How did Nigeria, a concoction of ethnic groups, survive together as a country for more than a century? You can’t answer that question without mirroring the Nigerian civil war, and you can’t understand Nigerian civil war without visiting Eastern Nigeria.
Eastern Nigeria, home to millions of the industrious Igbo people has 5 states in contemporary Nigeria – Enugu, Imo, Abia, Anambra and Ebonyi. I am going to see all of them in the next few days, thanks to the Federation of Tourism Association of Nigeria (FTAN), South East chapter, under the able leadership of Lolo Ngozi Ngoka, who is hosting me on this weeklong trip.
Whenever I travel, I want to have as much experience in as little time as my trip permits. I am presently in Eastern Nigeria, an area rich in history, culture and arts. I have a short time on this trip, so I am looking for a quick way to learn everything, something like a crash course in everything; from the Igbo man’s culture, history and arts, to his food. Guess what, the National Museum of Unity, Enugu, does that for me perfectly, thanks to the on-site guide, Mr Ike Tochukwu.
“The Igbos believe in having a personal god called Ikenga,” my guide told me. As he would later reveal, the Ikenga is a sculpture. It often depicts the profession of the owner. Before beginning a business, for instance, an Igbo man will consult his Ikenga. He could make a pledge to his Ikenga that if he succeeds, he would make a big sacrifice to the Ikenga. If he later fails in the business, it means the Ikenga is bad and the Igbo man can destroy it and make another one. These Ikengas are personal gods that act as the intermediary between the person and the supreme God.
Mr Ike Tochukwu at the museum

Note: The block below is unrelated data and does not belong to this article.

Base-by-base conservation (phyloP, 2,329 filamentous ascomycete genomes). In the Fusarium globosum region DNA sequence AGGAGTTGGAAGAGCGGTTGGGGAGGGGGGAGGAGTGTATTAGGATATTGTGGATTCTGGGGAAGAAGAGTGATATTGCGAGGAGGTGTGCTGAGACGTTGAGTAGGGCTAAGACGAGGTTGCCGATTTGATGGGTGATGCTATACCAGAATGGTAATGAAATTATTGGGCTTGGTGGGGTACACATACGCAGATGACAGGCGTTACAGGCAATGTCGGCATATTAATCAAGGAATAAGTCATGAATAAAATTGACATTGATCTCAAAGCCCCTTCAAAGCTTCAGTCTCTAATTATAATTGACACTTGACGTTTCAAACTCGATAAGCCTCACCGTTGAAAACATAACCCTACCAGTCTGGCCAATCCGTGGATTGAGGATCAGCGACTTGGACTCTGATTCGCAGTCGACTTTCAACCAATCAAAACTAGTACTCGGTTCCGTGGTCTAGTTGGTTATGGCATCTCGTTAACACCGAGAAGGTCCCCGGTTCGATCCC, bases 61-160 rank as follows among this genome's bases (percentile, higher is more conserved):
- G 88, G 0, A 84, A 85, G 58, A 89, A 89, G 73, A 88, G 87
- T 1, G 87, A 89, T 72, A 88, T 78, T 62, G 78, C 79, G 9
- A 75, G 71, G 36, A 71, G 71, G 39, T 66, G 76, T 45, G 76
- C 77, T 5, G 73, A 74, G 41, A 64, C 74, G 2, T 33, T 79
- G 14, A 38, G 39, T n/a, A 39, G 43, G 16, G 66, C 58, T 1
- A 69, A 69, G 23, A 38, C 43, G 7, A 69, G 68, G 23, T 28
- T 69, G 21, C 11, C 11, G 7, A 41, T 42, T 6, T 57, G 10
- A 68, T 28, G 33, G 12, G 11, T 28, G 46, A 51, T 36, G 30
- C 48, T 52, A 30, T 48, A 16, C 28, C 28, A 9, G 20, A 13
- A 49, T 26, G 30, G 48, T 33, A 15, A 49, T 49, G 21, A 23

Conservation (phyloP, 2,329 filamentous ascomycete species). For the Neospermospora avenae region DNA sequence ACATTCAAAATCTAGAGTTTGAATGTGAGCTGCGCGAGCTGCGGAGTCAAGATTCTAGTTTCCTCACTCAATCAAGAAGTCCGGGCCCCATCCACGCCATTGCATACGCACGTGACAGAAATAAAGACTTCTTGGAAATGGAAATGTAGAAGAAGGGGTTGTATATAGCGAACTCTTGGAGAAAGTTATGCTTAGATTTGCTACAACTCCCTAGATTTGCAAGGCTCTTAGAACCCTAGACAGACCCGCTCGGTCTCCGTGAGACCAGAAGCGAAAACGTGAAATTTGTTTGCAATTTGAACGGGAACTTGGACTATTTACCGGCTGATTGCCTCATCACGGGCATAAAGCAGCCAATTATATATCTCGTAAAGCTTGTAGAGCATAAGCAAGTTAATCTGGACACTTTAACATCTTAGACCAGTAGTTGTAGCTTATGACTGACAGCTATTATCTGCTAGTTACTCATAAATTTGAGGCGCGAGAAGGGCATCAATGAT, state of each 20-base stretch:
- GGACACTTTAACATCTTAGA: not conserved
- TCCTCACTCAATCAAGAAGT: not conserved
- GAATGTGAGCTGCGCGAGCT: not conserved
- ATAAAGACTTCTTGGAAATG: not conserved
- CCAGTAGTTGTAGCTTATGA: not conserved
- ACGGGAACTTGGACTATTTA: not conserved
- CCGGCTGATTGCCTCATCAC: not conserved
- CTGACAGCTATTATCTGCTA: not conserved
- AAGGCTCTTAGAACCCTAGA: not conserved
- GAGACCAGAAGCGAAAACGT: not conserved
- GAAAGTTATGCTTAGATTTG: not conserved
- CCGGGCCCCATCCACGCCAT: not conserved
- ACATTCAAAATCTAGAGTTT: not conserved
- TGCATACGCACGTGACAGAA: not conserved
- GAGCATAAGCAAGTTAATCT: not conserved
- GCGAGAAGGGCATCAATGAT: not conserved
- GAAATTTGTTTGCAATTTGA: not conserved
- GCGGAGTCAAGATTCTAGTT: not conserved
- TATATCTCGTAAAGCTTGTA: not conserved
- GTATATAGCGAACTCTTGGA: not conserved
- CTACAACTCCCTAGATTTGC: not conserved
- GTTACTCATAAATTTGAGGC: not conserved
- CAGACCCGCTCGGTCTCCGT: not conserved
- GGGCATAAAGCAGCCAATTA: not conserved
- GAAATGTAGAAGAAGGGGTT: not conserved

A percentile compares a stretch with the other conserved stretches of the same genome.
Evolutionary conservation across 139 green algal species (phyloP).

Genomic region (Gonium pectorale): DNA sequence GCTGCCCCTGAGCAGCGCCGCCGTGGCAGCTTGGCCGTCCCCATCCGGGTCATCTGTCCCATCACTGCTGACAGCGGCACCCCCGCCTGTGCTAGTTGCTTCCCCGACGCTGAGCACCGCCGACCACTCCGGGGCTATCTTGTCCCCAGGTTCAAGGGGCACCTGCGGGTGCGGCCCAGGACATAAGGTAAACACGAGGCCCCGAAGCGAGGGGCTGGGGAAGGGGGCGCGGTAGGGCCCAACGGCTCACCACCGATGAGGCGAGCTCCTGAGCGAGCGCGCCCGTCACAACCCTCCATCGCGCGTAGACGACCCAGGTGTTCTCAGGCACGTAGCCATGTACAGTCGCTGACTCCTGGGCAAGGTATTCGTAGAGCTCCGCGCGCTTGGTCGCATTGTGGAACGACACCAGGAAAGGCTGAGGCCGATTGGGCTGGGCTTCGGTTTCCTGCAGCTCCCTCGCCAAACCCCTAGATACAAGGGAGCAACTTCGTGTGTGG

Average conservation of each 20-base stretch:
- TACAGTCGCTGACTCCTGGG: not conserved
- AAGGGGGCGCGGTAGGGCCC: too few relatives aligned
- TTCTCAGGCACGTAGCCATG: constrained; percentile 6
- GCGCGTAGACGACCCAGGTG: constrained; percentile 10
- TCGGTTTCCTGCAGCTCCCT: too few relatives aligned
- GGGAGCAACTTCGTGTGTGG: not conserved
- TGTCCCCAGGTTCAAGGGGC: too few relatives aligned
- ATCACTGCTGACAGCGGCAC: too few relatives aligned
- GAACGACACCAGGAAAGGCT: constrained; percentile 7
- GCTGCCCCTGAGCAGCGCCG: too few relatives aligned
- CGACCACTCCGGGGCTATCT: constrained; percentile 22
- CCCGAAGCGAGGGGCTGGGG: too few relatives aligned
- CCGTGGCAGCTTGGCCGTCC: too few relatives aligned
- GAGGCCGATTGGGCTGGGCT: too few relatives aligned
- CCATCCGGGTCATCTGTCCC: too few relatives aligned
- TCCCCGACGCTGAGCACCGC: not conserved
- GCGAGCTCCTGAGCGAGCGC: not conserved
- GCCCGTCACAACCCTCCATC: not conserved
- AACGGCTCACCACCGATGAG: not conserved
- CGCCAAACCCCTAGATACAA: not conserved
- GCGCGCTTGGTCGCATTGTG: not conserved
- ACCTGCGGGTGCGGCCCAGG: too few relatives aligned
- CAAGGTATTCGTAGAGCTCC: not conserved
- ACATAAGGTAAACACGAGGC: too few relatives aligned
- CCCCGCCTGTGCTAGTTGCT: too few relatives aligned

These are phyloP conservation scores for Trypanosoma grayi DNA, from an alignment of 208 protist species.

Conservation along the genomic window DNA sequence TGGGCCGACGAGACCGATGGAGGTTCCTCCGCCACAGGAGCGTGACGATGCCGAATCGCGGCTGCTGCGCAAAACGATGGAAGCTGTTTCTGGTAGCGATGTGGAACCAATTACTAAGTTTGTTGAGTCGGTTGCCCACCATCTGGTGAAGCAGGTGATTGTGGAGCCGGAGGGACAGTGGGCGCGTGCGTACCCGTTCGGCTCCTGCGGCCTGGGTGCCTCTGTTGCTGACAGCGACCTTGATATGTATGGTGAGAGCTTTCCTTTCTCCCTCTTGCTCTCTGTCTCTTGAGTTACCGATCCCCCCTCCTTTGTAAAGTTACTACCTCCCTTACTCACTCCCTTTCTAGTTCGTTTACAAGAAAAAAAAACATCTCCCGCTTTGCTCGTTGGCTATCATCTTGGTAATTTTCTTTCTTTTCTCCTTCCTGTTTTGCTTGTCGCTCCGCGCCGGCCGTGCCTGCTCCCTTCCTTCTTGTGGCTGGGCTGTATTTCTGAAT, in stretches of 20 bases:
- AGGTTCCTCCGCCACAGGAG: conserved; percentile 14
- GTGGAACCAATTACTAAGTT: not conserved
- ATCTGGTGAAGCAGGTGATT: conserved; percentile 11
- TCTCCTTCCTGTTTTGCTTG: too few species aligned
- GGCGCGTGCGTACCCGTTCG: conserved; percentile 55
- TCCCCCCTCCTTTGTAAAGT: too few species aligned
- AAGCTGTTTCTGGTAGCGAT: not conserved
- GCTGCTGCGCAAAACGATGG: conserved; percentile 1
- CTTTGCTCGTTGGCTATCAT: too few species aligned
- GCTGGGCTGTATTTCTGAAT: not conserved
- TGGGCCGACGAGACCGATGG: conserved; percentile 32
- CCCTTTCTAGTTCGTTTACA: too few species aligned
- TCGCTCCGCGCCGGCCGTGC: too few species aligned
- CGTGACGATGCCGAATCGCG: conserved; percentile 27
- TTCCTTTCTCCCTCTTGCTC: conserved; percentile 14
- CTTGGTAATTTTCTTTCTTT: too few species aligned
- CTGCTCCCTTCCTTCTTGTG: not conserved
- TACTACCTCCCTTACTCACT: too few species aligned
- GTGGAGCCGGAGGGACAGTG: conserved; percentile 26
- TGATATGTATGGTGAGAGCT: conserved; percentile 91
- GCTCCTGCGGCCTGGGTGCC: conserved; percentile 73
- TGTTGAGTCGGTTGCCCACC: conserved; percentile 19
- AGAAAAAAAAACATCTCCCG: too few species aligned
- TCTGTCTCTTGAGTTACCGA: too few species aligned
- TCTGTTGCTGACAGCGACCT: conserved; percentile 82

From history to religion, arts to culture, myths and legends, Mr Ike enlightened me about the beauty of the Igbo way of life. He is reshaping my notion of a shrine. “The shrine is the only place Igbos believe that anything is safe so they keep important things there. I saw a lion skull once in the shrine and I asked the priest why they’ve had to keep it for years and he told me, ‘How would you have learned how we dealt with the lion that was killing our people in this village many years ago?’ As it turned out, the skull had nothing to do with ritual, but is a material preservation of history,” my guide said.
Aerial view of Enugu from Millkey hilltop
I am learning about the Igbo culture that has fascinated me since I started following the Nollyworld. I have read the works of renown novelist, Chinue Achebe, and I am happy to be walking the same path the legend of African literature walked.
I left the museum and decided to explore the city of Enugu itself. Enugu means a town on the hill. The name came from Enugu Ngwo – don’t mix this up with Enugu Ukwu – a different town in present-day Anambra. Enugu Ngwo is an ancient town where coal was discovered (?) in 1908. Before then, locals had been using coal to prepare food (so why the word discovered? Your guess is as good as mine – colonial appropriationism).
With coal to scramble for, the British (as expected) swooped in, promised the Onowu (King) of Enugu Ngwo a tarred road that’ll pass through the front of his house (what’s known today as Milliken road), moved the headquarters of Eastern Nigeria from Calabar to Enugu and started exploiting, sorry exploring coal.